Clinicians should immediately implement recommended infection prevention and control practices if a patient is suspected of having COVID-19. They should also notify infection control personnel at their healthcare facility and their state or local health department if a patient is classified as a PUI for COVID-19. State health departments that have identified a PUI or a laboratory-confirmed case should complete a PUI and Case Report form through the processes identified on CDC’s Coronavirus Disease 2019 website. State and local health departments can contact CDC’s Emergency Operations Center (EOC) at 770-488-7100 for assistance with obtaining, storing, and shipping appropriate specimens to CDC for testing, including after hours or on weekends or holidays. Currently, diagnostic testing for COVID-19 is being performed at state public health laboratories and CDC. Testing for other respiratory pathogens should not delay specimen testing for COVID-19.
This doesn’t mean that test kits are currently available at doctor’s offices and hospitals. It means that suspected cases are being tested at centralized laboratories and only in people that meet particular criteria – those in proximity to a known COVID-19 patient, those who have traveled to a region with confirmed COVID-19, and those at “elevated risk” are eligible for testing. There are reports that the number of test kits will increase to cover 0.3% of the U.S. population by the end of the week, but it’s not clear whether these will be released to the community for testing or whether testing will continue at centralized facilities.
How has this created the perfect storm of public fear? Hospitals are already overwhelmed by capacity. It’s cold and flu season so people have the sniffles. Is it a cold? Is it COVID-19? Why can’t I go to urgent care and just get swabbed like when I think I have strep or influenza? People are afraid, so they want to be tested. Our president isn’t allowing our nation’s experts to talk to the public to explain their plans to roll out surveillance, leaving people’s fears to compound. He’s hosting a season of The Apprentice with pharma executives to see who will create a vaccine first, leaving journalists to interpret the information vacuum and the CDC ‘s response as bungled and slow. It hasn’t been. The CDC has had successes and failings, but has turned around a surveillance kit in an admirable amount of time. Our president is not providing key information and reassurance to the public, likely because he doesn’t understand the process. He’s only worried about the optics and the public can tell that the emperor has no clothes. When people are afraid, they seek out resources at their local hospitals. See above where I describe how overwhelmed our system already is.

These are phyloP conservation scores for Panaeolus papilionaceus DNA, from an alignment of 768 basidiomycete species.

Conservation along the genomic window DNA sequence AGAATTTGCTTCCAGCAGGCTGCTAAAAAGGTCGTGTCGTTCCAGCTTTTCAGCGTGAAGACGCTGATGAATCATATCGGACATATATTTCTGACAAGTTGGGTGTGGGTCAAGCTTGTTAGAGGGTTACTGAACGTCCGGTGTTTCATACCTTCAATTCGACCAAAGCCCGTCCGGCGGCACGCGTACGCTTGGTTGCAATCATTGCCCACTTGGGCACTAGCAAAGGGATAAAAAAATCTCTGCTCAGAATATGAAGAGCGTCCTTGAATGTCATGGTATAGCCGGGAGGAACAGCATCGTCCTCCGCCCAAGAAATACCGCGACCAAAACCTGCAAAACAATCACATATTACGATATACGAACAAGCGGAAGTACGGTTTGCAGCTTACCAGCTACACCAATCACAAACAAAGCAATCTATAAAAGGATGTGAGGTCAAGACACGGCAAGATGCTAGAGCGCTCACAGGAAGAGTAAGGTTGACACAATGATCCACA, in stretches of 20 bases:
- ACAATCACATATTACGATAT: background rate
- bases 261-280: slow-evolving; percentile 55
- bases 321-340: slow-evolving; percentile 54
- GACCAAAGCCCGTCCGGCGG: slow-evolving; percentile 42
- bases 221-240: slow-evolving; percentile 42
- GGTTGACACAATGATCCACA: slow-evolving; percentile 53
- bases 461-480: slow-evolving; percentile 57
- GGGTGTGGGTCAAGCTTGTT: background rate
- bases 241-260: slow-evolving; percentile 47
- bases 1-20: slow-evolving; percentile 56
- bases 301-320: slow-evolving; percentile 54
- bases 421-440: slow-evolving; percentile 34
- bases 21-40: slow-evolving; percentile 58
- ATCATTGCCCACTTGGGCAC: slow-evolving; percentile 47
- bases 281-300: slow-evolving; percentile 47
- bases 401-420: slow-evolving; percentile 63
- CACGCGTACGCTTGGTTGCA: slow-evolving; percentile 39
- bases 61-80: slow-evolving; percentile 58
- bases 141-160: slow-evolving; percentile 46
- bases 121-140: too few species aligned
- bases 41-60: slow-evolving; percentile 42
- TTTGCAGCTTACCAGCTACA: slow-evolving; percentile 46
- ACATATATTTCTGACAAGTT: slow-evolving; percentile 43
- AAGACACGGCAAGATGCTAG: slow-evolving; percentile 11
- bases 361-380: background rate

This should be a lesson that our current infrastructure is severely burdened. Space and personnel. Our current model is not sustainable. Our health care infrastructure is no different than our highways and bridges. If it collapses, it brings our economy to a halt.
The current COVID-19 situation should be a signal that we need to revamp funding to the biomedical enterprise so that we can be more proactive and less reactive when unpredictable new health challenges arise. If waiting a couple of weeks for the ability to test for a new pathogen isn’t palatable, then we should be investing in preparedness and biomedical research.
The missing component in this response is an administration that listens carefully and learns. This should all be a lesson that we need a leader than communicates honestly and thoughtfully with the public. Who learns from experts, and surrounds themself with wisdom, so that they can reassure the public when necessary and call the public to action when necessary.
In the meantime, if you’re worried about how COVID-19 will impact you, consider the CDC’s advice. They’re not much different than guidelines for the flu.
Stay home if you’re sick. Wash your hands frequently with soap and water. Try to avoid touching your mucus membranes (eyes, nose and mouth). Cover your nose and mouth with a tissue if you sneeze and throw the tissue in the trash. Don’t wear a facemask to protect yourself, but consider one if you have respiratory symptoms in order to prevent transmitting viruses to others. Limit travel to places where COVID-19 is endemic.
And an additional recommendation from yours truly – your friendly neighborhood science professor with the fucked up back and hip. Elect a president in 2020 that takes advice from experts and doesn’t silence them because he’s worried about how it will poll. Elect a president that will provide reassurance when it’s helpful, or a call to action when it’s helpful, and will communicate truthfully about the state of things.
Elect a president that is going to think carefully about how burdened the current healthcare system is before the straw breaks the camel’s back.